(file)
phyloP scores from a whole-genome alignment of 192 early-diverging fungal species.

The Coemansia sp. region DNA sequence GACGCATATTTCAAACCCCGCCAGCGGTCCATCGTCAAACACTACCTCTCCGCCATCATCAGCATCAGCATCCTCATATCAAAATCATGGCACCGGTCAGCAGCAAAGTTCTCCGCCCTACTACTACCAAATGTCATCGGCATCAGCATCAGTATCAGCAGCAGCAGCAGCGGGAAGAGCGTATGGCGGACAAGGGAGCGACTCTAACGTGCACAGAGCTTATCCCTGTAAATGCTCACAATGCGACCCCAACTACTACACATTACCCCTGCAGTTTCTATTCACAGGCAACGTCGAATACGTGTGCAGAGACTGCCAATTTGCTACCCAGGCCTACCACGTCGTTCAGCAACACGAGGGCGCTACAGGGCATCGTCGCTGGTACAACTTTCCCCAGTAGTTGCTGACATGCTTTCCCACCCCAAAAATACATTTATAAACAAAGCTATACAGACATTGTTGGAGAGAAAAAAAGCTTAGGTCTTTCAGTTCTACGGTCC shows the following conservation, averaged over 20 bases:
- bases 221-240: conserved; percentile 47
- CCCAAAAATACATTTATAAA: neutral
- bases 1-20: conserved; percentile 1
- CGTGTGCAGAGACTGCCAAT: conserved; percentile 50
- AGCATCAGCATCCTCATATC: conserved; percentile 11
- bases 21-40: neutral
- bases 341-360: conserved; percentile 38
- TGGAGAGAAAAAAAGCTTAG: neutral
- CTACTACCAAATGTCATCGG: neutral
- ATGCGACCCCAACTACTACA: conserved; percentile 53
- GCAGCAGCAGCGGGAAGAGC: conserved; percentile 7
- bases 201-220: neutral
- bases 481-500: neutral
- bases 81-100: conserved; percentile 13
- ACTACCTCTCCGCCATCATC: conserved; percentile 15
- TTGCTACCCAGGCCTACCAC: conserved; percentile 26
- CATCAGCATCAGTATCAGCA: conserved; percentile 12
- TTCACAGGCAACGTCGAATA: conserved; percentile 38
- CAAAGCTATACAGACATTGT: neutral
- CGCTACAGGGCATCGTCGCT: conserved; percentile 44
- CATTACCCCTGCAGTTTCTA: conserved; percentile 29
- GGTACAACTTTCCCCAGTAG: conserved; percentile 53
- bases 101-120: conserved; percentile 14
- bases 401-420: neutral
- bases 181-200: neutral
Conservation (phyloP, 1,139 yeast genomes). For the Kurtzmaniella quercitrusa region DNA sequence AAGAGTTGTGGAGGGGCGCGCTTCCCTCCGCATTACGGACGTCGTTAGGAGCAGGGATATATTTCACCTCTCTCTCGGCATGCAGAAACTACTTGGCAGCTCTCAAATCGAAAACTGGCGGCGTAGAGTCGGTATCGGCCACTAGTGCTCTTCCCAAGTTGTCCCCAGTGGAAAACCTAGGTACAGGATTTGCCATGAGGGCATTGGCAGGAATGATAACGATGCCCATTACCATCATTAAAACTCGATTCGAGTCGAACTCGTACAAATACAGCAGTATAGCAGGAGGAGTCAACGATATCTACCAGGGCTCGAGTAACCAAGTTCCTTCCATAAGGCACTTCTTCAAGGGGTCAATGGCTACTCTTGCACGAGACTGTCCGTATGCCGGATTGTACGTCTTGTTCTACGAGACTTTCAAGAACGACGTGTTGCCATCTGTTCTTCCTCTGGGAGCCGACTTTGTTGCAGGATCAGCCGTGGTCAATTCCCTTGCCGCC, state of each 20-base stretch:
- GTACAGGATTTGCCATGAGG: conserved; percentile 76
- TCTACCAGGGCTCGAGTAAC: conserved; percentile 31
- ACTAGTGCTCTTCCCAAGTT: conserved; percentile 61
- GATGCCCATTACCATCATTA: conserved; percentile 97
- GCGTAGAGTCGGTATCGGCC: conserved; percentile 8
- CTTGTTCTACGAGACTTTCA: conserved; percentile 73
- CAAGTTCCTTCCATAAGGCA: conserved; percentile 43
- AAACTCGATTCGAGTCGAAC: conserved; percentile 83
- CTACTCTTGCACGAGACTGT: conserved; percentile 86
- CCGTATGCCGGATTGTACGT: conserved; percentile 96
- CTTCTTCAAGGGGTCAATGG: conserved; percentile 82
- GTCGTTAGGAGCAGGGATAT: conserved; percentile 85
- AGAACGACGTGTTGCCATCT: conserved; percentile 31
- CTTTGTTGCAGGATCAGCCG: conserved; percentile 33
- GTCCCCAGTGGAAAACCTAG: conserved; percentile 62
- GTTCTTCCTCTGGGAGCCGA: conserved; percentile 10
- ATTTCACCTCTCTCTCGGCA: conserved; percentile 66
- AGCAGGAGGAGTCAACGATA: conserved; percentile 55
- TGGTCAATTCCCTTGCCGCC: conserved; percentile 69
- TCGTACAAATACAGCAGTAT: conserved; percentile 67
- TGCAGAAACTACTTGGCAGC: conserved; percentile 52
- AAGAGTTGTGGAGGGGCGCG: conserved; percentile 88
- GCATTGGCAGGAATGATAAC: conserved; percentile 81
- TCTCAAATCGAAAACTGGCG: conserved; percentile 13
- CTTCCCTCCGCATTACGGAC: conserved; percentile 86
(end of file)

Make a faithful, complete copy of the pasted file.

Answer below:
phyloP scores from a whole-genome alignment of 192 early-diverging fungal species.

The Coemansia sp. region DNA sequence GACGCATATTTCAAACCCCGCCAGCGGTCCATCGTCAAACACTACCTCTCCGCCATCATCAGCATCAGCATCCTCATATCAAAATCATGGCACCGGTCAGCAGCAAAGTTCTCCGCCCTACTACTACCAAATGTCATCGGCATCAGCATCAGTATCAGCAGCAGCAGCAGCGGGAAGAGCGTATGGCGGACAAGGGAGCGACTCTAACGTGCACAGAGCTTATCCCTGTAAATGCTCACAATGCGACCCCAACTACTACACATTACCCCTGCAGTTTCTATTCACAGGCAACGTCGAATACGTGTGCAGAGACTGCCAATTTGCTACCCAGGCCTACCACGTCGTTCAGCAACACGAGGGCGCTACAGGGCATCGTCGCTGGTACAACTTTCCCCAGTAGTTGCTGACATGCTTTCCCACCCCAAAAATACATTTATAAACAAAGCTATACAGACATTGTTGGAGAGAAAAAAAGCTTAGGTCTTTCAGTTCTACGGTCC shows the following conservation, averaged over 20 bases:
- bases 221-240: conserved; percentile 47
- CCCAAAAATACATTTATAAA: neutral
- bases 1-20: conserved; percentile 1
- CGTGTGCAGAGACTGCCAAT: conserved; percentile 50
- AGCATCAGCATCCTCATATC: conserved; percentile 11
- bases 21-40: neutral
- bases 341-360: conserved; percentile 38
- TGGAGAGAAAAAAAGCTTAG: neutral
- CTACTACCAAATGTCATCGG: neutral
- ATGCGACCCCAACTACTACA: conserved; percentile 53
- GCAGCAGCAGCGGGAAGAGC: conserved; percentile 7
- bases 201-220: neutral
- bases 481-500: neutral
- bases 81-100: conserved; percentile 13
- ACTACCTCTCCGCCATCATC: conserved; percentile 15
- TTGCTACCCAGGCCTACCAC: conserved; percentile 26
- CATCAGCATCAGTATCAGCA: conserved; percentile 12
- TTCACAGGCAACGTCGAATA: conserved; percentile 38
- CAAAGCTATACAGACATTGT: neutral
- CGCTACAGGGCATCGTCGCT: conserved; percentile 44
- CATTACCCCTGCAGTTTCTA: conserved; percentile 29
- GGTACAACTTTCCCCAGTAG: conserved; percentile 53
- bases 101-120: conserved; percentile 14
- bases 401-420: neutral
- bases 181-200: neutral
Conservation (phyloP, 1,139 yeast genomes). For the Kurtzmaniella quercitrusa region DNA sequence AAGAGTTGTGGAGGGGCGCGCTTCCCTCCGCATTACGGACGTCGTTAGGAGCAGGGATATATTTCACCTCTCTCTCGGCATGCAGAAACTACTTGGCAGCTCTCAAATCGAAAACTGGCGGCGTAGAGTCGGTATCGGCCACTAGTGCTCTTCCCAAGTTGTCCCCAGTGGAAAACCTAGGTACAGGATTTGCCATGAGGGCATTGGCAGGAATGATAACGATGCCCATTACCATCATTAAAACTCGATTCGAGTCGAACTCGTACAAATACAGCAGTATAGCAGGAGGAGTCAACGATATCTACCAGGGCTCGAGTAACCAAGTTCCTTCCATAAGGCACTTCTTCAAGGGGTCAATGGCTACTCTTGCACGAGACTGTCCGTATGCCGGATTGTACGTCTTGTTCTACGAGACTTTCAAGAACGACGTGTTGCCATCTGTTCTTCCTCTGGGAGCCGACTTTGTTGCAGGATCAGCCGTGGTCAATTCCCTTGCCGCC, state of each 20-base stretch:
- GTACAGGATTTGCCATGAGG: conserved; percentile 76
- TCTACCAGGGCTCGAGTAAC: conserved; percentile 31
- ACTAGTGCTCTTCCCAAGTT: conserved; percentile 61
- GATGCCCATTACCATCATTA: conserved; percentile 97
- GCGTAGAGTCGGTATCGGCC: conserved; percentile 8
- CTTGTTCTACGAGACTTTCA: conserved; percentile 73
- CAAGTTCCTTCCATAAGGCA: conserved; percentile 43
- AAACTCGATTCGAGTCGAAC: conserved; percentile 83
- CTACTCTTGCACGAGACTGT: conserved; percentile 86
- CCGTATGCCGGATTGTACGT: conserved; percentile 96
- CTTCTTCAAGGGGTCAATGG: conserved; percentile 82
- GTCGTTAGGAGCAGGGATAT: conserved; percentile 85
- AGAACGACGTGTTGCCATCT: conserved; percentile 31
- CTTTGTTGCAGGATCAGCCG: conserved; percentile 33
- GTCCCCAGTGGAAAACCTAG: conserved; percentile 62
- GTTCTTCCTCTGGGAGCCGA: conserved; percentile 10
- ATTTCACCTCTCTCTCGGCA: conserved; percentile 66
- AGCAGGAGGAGTCAACGATA: conserved; percentile 55
- TGGTCAATTCCCTTGCCGCC: conserved; percentile 69
- TCGTACAAATACAGCAGTAT: conserved; percentile 67
- TGCAGAAACTACTTGGCAGC: conserved; percentile 52
- AAGAGTTGTGGAGGGGCGCG: conserved; percentile 88
- GCATTGGCAGGAATGATAAC: conserved; percentile 81
- TCTCAAATCGAAAACTGGCG: conserved; percentile 13
- CTTCCCTCCGCATTACGGAC: conserved; percentile 86